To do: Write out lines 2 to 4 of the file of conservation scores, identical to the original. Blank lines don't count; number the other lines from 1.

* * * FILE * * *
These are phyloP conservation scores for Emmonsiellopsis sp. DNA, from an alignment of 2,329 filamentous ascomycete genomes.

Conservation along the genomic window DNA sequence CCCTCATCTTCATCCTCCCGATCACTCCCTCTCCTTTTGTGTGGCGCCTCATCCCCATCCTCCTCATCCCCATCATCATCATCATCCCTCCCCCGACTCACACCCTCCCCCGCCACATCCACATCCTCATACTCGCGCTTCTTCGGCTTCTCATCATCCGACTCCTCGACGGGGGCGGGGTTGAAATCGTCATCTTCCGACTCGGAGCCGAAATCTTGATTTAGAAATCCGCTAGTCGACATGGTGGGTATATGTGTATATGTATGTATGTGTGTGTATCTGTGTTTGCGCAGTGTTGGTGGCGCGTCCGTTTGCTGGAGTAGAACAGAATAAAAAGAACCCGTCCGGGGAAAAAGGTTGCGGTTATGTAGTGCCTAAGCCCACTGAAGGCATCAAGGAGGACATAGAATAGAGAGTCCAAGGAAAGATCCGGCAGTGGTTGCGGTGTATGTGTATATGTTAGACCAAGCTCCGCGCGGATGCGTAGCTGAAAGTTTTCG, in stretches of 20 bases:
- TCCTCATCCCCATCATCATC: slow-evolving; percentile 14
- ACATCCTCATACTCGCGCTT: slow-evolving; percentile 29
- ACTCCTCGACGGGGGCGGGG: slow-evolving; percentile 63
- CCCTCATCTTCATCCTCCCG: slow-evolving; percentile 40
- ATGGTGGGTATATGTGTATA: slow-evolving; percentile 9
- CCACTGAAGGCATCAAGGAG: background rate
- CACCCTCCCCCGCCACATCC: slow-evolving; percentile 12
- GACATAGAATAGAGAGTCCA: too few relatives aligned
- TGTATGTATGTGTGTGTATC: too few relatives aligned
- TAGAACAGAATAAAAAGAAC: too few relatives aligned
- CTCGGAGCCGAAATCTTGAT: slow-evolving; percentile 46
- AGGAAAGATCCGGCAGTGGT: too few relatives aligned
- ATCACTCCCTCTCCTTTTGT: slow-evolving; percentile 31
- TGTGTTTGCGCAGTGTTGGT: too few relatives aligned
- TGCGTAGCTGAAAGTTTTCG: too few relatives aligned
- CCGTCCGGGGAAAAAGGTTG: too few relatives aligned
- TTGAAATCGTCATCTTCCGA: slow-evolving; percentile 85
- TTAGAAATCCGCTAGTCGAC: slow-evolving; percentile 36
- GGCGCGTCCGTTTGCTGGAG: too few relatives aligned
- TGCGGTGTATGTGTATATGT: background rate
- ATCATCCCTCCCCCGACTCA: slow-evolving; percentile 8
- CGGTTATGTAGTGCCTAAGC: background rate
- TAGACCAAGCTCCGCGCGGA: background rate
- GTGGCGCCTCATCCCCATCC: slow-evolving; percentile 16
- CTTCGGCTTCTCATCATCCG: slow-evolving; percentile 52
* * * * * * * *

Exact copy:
Conservation along the genomic window DNA sequence CCCTCATCTTCATCCTCCCGATCACTCCCTCTCCTTTTGTGTGGCGCCTCATCCCCATCCTCCTCATCCCCATCATCATCATCATCCCTCCCCCGACTCACACCCTCCCCCGCCACATCCACATCCTCATACTCGCGCTTCTTCGGCTTCTCATCATCCGACTCCTCGACGGGGGCGGGGTTGAAATCGTCATCTTCCGACTCGGAGCCGAAATCTTGATTTAGAAATCCGCTAGTCGACATGGTGGGTATATGTGTATATGTATGTATGTGTGTGTATCTGTGTTTGCGCAGTGTTGGTGGCGCGTCCGTTTGCTGGAGTAGAACAGAATAAAAAGAACCCGTCCGGGGAAAAAGGTTGCGGTTATGTAGTGCCTAAGCCCACTGAAGGCATCAAGGAGGACATAGAATAGAGAGTCCAAGGAAAGATCCGGCAGTGGTTGCGGTGTATGTGTATATGTTAGACCAAGCTCCGCGCGGATGCGTAGCTGAAAGTTTTCG, in stretches of 20 bases:
- TCCTCATCCCCATCATCATC: slow-evolving; percentile 14
- ACATCCTCATACTCGCGCTT: slow-evolving; percentile 29